This chapter begins with a brief overview of the types of tools available. Then we look at ntop, an excellent tool for watching traffic on your local network. Next, I describe mrtg, rrd, and cricket -- tools for collecting traffic data from remote devices over time. RMON, monitoring extensions to SNMP, is next. We conclude with tools for use on Microsoft Windows systems.
Don't overlook the obvious! Although we will look at tools for measuring traffic, user dissatisfaction is probably the best single indicator of the health of your network. If users are satisfied, you needn't worry about theoretical problems. And if users are screaming at your door, then it doesn't matter what the numbers prove.
This chapter will focus on tools used to collect information on network performance. The first step in analyzing performance is measuring traffic. In addition to problem identification and resolution, this should be done as part of capacity planning and capacity management (tuning). Several books listed in Appendix B, "Resources and References" provide general discussions of application and host performance analysis.
Of the issues related to measuring network traffic, the most important ones are what to measure, how often, and where. Although there are no simple answers to any of these questions, what to measure is probably the hardest of the three. It is extremely easy to end up with so much data that you don't have time to analyze it. Or you may collect data that doesn't match your needs or that is in an unusable format. If you keep at it, eventually you will learn from experience what is most useful. Take the time to think about how you will use the data before you begin. Be as goal directed as possible. Just realize that, even with the most careful planning, when faced with a new, unusual problem, you'll probably think of something you wish you had been measuring.
If you are looking at the performance of your system over time, then data at just one point in time will be of little value. You will need to collect data periodically. How often you collect will depend on the granularity or frequency of the events you want to watch. For many tasks, the ideal approach is one that periodically condenses and eventually discards older data.
Unless your network is really unusual, the level of usage will vary with the time of day, the day of the week, and the time of the year. Most performance related problems will be most severe at the busiest times. In telephony, the hour when traffic is heaviest is known as the busy hour, and planning centers around traffic at this time. In a data network, for example, the busy hour may be first thing in the morning when everyone is logging on and checking their email, or it could be at noon when everyone is web surfing over their lunch hour.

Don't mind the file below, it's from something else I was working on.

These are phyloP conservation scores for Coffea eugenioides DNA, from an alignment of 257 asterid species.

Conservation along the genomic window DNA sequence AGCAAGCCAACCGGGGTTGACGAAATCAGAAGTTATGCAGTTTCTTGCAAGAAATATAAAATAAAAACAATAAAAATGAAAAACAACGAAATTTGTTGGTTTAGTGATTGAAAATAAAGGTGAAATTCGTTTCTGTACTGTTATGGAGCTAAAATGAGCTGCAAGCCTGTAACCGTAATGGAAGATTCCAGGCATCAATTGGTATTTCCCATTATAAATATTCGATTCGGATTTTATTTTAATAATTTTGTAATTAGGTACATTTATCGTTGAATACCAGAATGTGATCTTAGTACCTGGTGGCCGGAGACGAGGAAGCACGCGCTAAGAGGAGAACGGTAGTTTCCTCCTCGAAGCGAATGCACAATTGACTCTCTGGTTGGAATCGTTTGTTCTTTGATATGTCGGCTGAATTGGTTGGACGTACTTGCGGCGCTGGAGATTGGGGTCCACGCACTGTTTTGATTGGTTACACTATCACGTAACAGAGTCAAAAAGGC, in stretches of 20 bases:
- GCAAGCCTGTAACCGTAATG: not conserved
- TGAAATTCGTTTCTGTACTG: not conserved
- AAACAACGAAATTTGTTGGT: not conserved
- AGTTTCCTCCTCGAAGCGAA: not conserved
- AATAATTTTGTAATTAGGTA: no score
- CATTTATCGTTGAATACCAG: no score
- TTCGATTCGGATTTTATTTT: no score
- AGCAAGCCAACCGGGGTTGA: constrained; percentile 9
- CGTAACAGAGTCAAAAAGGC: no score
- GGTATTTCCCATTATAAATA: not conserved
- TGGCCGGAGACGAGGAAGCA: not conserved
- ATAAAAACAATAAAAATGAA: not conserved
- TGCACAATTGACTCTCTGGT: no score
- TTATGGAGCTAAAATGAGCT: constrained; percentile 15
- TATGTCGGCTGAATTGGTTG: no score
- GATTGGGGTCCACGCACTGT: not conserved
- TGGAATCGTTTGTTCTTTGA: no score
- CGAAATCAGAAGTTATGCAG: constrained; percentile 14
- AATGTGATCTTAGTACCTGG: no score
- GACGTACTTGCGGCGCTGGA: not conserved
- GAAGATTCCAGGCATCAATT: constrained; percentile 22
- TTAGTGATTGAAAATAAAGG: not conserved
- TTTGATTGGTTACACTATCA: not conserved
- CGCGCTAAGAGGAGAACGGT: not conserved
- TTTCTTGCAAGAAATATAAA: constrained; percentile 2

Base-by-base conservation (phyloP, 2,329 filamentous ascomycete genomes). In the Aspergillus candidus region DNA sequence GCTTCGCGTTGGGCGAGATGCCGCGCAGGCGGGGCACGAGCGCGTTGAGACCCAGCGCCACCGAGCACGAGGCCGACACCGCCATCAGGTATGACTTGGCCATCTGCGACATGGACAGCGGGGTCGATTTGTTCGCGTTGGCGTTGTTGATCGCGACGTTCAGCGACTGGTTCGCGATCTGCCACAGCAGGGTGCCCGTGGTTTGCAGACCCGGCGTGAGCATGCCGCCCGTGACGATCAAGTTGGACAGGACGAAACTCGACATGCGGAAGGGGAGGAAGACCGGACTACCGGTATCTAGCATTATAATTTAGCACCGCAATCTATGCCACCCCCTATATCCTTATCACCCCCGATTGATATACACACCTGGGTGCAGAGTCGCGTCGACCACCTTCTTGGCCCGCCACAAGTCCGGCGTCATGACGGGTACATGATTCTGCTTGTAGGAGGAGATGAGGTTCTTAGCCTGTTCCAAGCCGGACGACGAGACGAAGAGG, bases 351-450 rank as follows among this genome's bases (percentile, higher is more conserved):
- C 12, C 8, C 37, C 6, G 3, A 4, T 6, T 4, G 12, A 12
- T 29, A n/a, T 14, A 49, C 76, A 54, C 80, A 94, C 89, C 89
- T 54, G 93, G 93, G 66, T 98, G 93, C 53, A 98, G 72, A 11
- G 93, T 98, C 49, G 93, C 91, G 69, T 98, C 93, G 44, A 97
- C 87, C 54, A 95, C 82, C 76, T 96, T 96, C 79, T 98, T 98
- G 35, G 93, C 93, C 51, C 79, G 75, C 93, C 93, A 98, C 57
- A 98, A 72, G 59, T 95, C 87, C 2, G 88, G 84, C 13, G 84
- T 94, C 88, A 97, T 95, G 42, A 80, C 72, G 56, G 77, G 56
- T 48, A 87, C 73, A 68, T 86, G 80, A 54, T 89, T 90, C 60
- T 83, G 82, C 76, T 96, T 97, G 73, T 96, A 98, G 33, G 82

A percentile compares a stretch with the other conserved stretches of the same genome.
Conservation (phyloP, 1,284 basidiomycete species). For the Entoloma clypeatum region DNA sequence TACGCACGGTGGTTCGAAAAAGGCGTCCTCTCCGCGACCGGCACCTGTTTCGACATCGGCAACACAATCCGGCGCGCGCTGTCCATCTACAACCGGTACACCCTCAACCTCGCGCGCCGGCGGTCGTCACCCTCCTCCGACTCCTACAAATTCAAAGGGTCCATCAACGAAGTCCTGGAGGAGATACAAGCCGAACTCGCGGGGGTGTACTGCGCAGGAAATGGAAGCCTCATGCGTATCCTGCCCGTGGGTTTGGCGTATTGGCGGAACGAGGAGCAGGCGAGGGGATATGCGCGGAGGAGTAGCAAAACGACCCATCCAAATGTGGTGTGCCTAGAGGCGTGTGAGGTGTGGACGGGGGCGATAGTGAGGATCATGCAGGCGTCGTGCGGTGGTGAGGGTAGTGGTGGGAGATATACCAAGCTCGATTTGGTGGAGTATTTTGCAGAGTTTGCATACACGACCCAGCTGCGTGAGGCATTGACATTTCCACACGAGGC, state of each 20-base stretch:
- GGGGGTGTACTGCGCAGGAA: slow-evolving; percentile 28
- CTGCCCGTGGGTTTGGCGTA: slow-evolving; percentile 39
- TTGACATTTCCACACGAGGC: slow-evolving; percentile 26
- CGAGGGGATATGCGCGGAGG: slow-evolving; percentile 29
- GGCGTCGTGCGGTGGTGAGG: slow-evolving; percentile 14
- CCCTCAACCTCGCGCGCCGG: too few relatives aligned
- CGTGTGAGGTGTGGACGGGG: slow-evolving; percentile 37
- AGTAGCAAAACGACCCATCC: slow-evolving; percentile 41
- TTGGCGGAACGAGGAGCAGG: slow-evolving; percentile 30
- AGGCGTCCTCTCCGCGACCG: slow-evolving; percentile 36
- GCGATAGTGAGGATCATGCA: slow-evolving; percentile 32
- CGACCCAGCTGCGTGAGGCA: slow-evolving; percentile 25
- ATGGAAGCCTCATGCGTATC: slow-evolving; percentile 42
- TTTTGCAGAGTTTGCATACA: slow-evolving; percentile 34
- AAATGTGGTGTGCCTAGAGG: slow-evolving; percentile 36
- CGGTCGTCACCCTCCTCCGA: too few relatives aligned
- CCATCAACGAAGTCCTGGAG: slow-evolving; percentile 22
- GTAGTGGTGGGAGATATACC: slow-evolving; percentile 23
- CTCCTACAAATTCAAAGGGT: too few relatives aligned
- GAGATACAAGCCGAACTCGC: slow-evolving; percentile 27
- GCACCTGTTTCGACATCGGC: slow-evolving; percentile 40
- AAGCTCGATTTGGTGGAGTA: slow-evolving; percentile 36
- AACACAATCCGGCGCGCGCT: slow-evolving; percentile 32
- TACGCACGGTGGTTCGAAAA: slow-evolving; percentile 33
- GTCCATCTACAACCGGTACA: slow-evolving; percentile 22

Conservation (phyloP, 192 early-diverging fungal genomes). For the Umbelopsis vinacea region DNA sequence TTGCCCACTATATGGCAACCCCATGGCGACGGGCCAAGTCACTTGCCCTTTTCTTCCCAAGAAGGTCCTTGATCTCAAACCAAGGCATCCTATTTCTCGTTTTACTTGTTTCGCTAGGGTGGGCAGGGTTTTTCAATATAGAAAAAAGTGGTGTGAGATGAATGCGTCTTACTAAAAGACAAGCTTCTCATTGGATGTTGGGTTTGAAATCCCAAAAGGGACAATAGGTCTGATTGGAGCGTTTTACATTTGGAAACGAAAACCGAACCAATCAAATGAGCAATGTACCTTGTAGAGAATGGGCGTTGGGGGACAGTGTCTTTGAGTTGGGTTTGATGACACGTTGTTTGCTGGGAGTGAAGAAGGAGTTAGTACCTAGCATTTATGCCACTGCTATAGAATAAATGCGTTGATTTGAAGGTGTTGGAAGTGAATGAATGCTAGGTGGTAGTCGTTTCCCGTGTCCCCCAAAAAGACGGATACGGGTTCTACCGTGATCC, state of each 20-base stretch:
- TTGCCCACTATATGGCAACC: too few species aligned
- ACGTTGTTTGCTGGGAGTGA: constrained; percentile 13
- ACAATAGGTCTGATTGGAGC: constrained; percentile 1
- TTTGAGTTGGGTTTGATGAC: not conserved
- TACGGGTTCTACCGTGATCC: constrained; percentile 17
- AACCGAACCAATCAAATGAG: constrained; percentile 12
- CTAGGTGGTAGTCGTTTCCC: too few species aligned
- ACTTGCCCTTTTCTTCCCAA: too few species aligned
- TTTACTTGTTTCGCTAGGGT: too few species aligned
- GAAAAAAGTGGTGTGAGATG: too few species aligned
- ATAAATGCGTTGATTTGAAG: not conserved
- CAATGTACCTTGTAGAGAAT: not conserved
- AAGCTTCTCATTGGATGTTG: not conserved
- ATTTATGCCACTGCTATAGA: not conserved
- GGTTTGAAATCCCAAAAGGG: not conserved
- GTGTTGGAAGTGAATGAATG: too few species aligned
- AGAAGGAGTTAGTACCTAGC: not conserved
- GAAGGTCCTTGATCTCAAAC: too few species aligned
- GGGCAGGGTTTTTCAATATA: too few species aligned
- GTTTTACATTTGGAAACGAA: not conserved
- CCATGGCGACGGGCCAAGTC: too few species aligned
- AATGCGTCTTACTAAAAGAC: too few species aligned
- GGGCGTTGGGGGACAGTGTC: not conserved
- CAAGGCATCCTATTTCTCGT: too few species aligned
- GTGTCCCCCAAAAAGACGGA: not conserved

Knowing usage patterns can simplify data collection since you'll need to do little collecting when the network is underutilized. Changes in usage patterns can indicate fundamental changes in your network that you'll want to be able to identify and explain. Finally, knowing when your network is least busy should give you an idea of the most convenient times to do maintenance.
I have divided traffic-measurement tools into three rough categories based on where they are used within a network. Tools that allow you to capture traffic coming into or going out of a particular machine are called host-monitoring tools. Tools that place an interface in promiscuous mode and allow you to capture all the traffic at an interface are called point-monitoring tools. Finally, tools that build a global picture of network traffic by querying other hosts (which are in turn running either host-monitoring or point-monitoring tools) are called network-monitoring tools. Both host monitoring and point monitoring should have a minimal impact on network traffic. With the exception of DNS traffic, they shouldn't be generating additional traffic. This is not true for network-monitoring tools.
Because of their roles within a network, devices such as switches and routers don't easily fit into this classification scheme. If a single switch interconnects all devices in a subnet, then it will see all the local traffic. If, however, multiple switches are used and you aren't mirroring traffic, each switch will see only part of the traffic. Routers will see only traffic moving between networks. While this is ideal for measuring traffic between local and remote devices, it is not helpful in understanding strictly local traffic. The problem should be obvious. If you monitor the wrong device, you may easily miss bottlenecks or other problems. Before collecting data, you need to understand the structure of your network so you can understand what traffic is actually being seen. This is one reason the information in Chapter 6, "Device Discovery and Mapping", is important.
Finally, you certainly won't want to deal with raw data on a routine basis. You will want tools that present the data in a useful manner. For time-series data, graphs and summary statistics are usually the best choice.
|7.4. Microsoft Windows||8.2. Host-Monitoring Tools|
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